Open Access Article
This Open Access Article is licensed under a Creative Commons Attribution-Non Commercial 3.0 Unported Licence

A high-energy sodium-ion capacitor enabled by a nitrogen/sulfur co-doped hollow carbon nanofiber anode and an activated carbon cathode

Ke Liao a, Huanwen Wang *a, Libin Wang b, Dongming Xu a, Mao Wu a, Rui Wang a, Beibei He a, Yansheng Gong a and Xianluo Hu *b
aEngineering Research Center of Nano-Geomaterials of Ministry of Education, Faculty of Material and Chemistry, China University of Geosciences, Wuhan 430074, China. E-mail:
bState Key Laboratory of Materials Processing and Die & Mould Technology, School of Materials Science and Engineering, Huazhong University of Science and Technology, Wuhan 430074, China. E-mail:

Received 17th September 2018 , Accepted 4th November 2018

First published on 5th November 2018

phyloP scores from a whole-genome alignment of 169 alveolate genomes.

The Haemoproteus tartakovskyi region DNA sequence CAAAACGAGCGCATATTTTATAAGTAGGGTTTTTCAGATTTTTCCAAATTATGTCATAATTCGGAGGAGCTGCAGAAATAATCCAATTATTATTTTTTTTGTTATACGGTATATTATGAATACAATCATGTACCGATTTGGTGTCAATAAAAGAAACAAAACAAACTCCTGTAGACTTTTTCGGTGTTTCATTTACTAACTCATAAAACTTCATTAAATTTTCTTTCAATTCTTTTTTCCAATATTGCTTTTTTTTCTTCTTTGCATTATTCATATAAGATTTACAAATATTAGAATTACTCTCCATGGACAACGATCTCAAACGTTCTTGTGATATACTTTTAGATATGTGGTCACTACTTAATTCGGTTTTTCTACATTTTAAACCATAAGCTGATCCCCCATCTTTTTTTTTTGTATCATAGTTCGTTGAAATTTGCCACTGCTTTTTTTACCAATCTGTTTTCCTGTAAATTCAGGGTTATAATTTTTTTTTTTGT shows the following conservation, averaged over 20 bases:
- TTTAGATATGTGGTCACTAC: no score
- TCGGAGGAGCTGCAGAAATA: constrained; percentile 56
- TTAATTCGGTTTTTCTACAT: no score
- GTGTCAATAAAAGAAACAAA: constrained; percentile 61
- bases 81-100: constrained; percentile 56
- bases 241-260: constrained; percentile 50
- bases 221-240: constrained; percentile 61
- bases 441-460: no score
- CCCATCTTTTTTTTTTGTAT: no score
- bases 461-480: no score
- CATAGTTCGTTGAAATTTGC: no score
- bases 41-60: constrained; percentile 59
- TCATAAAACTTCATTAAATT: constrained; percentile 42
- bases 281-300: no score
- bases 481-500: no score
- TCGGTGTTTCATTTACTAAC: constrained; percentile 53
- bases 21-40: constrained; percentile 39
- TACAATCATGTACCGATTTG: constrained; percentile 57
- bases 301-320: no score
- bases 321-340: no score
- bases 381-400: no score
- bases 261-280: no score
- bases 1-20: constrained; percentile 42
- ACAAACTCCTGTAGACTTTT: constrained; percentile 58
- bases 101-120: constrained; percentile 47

Nonaqueous Na-ion capacitors (NICs) have been recently regarded as potential sustainable power devices due to their high specific energy/power and the abundant distribution of sodium resources on the Earth. However, the power performance of current NICs is usually restricted by the kinetics imbalance between sodium deintercalation/intercalation in the anode and surface ion adsorption/desorption in the cathode. Herein, we demonstrate superior sodium-ion storage properties of nitrogen/sulfur co-doped hierarchical hollow carbon nanofibers (N/S-HCNFs) for their application as an ideal anode material for NICs. The N/S-HCNFs are fabricated through in situ gas sulfuration of a hollow polyaniline nanofiber precursor, which is obtained with the aid of citric acid templates. Benefiting from the positive synergistic effects of both N and S co-doping in carbon and the hierarchical hollow one-dimensional structure, the sodium-storage performance of N/S-HCNFs half-cell versus Na/Na+ exhibits a high capacity (∼447 mA h g−1 at 50 mA g−1), excellent rate capability (∼185 mA h g−1 at 10 A g−1), and outstanding cycling stability (no capacity decay after 3000 cycles at 5 A g−1), which is among the best sodium-ion storage performances of carbonaceous Na-storage anodes. Furthermore, a dual-carbon NIC device is constructed with N/S-HCNFs as an anode and activated carbon (AC) as a cathode, and it has a large energy density of 116.4 W h kg−1, a high power density of 20 kW kg−1 (at 48.2 W h kg−1) and a long cycle life of 3000 cycles, which is superior to most reported AC-based NICs.